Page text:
Researchers from Loyola Medicine retrospectively studied 100 vancomycin taper and pulse treatment patients treated for recurrent C. difficile infection between January 1, 2009 and December 31, 2014. Their clinic, the study authors wrote, has been a referral center for the infection for the past decade.

To read the article in its entirety please click on the following link:

http://www.mdmag.com/medical-news/pulsed-and-tapered-vancomycin-likely-route-to-recurrent-clostridium-difficile-cure

However, despite the guidelines for treatment of recurrent C. difficile infection being not too different than recurrent episodes – except for the use of vancomycin when the case is severe – there have not been many studies on this vancomycin taper and pulsed dosing. 

The researchers observed that after a referral, the confirmed recurrent C. difficile patients were treated with a vancomycin taper and pulse regimen: a taper of vancomycin to once-daily, followed by alternate day dosing; or once-daily followed by alternate day dosing; followed by every third day, for at least 2 weeks. After this regimen, all patients had 90-day follow-up documentation.

On average, the patients in the clinic were on their third C. difficile diarrhea episode. Half of the patients had also received a standard course of vancomycin, while another third had received some type of vancomycin taper regimen, the researchers said.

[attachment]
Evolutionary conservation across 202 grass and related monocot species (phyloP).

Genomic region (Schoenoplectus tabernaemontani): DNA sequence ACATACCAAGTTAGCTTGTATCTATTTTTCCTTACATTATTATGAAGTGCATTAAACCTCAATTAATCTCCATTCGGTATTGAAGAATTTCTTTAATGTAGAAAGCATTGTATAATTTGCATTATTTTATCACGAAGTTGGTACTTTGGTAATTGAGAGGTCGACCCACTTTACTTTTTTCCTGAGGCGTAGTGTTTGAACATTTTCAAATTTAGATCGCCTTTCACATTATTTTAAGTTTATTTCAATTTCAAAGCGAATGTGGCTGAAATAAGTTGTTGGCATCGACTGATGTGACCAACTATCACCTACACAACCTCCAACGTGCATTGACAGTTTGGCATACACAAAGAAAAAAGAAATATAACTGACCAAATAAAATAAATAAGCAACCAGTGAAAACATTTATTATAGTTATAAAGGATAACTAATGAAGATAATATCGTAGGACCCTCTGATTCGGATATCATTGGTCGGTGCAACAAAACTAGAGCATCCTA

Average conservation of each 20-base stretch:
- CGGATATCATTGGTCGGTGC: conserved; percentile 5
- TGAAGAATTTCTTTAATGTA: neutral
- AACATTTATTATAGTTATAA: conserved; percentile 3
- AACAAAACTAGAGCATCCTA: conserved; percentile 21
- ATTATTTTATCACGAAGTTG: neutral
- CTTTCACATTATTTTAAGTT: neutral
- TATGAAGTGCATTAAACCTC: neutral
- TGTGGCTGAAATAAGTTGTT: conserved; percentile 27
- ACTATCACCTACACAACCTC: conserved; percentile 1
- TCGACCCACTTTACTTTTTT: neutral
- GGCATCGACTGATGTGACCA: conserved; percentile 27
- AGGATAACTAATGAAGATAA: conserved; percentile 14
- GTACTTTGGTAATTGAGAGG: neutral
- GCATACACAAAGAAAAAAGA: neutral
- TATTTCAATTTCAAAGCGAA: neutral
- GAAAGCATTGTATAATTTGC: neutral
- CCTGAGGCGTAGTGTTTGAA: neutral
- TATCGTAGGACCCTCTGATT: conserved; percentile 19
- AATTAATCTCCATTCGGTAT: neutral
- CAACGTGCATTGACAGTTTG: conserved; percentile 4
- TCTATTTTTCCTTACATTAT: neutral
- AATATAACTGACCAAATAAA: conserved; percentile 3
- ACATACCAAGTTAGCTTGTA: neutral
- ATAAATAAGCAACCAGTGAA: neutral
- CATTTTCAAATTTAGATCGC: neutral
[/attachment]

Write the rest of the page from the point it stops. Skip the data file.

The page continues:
Despite the fact that many of these patients were a “treatment experienced” population, 75% of the patients who received a supervised vancomycin taper and pulsed regimen achieved a cure,  study author Stuart Johnson  MD, . He added that the results were further improved for patients who received the expended pulse phase: 81% achieved a cure.

“The findings were not unexpected to us, but I think that many clinicians will be surprised how well a deliberate, prolonged vancomycin taper and pulse regimen – with careful follow up – works,” Johnson said.

There were no significant differences among the patients in terms of gender, age, concomitant antibiotics, proton pump inhibitor use, histamine receptor-2 blocker use, or patients with a regimen greater than 10 weeks in length, the researchers continued.

The researchers added that their finding of improved cure rates with alternate-day dosing plus every third day dosing over strictly alternate-day dosing is consistent with the hypothesis that pulsed dosing can promote a cyclical decrease in spore burden, they wrote. This can also permit the resetting of normal microbiota in the gut.

Johnson concluded that the clinical implications of the study show most recurrent C. difficile patients do not need fecal microbiota transplant (FMT).

“FMT has received an enormous amount of press and this procedure is now widely available throughout the US,” Johnson said. “FMT is attractive because it addresses one of the primary mechanisms involved with recurrent C. difficile infection, a marked disruption of the resident bacteria that populate the intestine and provide an important host defense against C. difficile.

Although physicians screen donor feces for “known pathogens,” not all is known of the potential complications to come from FMT, Johnson said.

“In addition, it appears that efficacy with a carefully supervised vancomycin taper and pulse regimen compare to that achieved with FMT,” Johnson said.

The study, “Vancomycin Taper and Pulsed Regimen with careful Follow up for Patients with Recurrent Clostridium difficile Infection,” was published in the journal Clinical Infectious Diseases.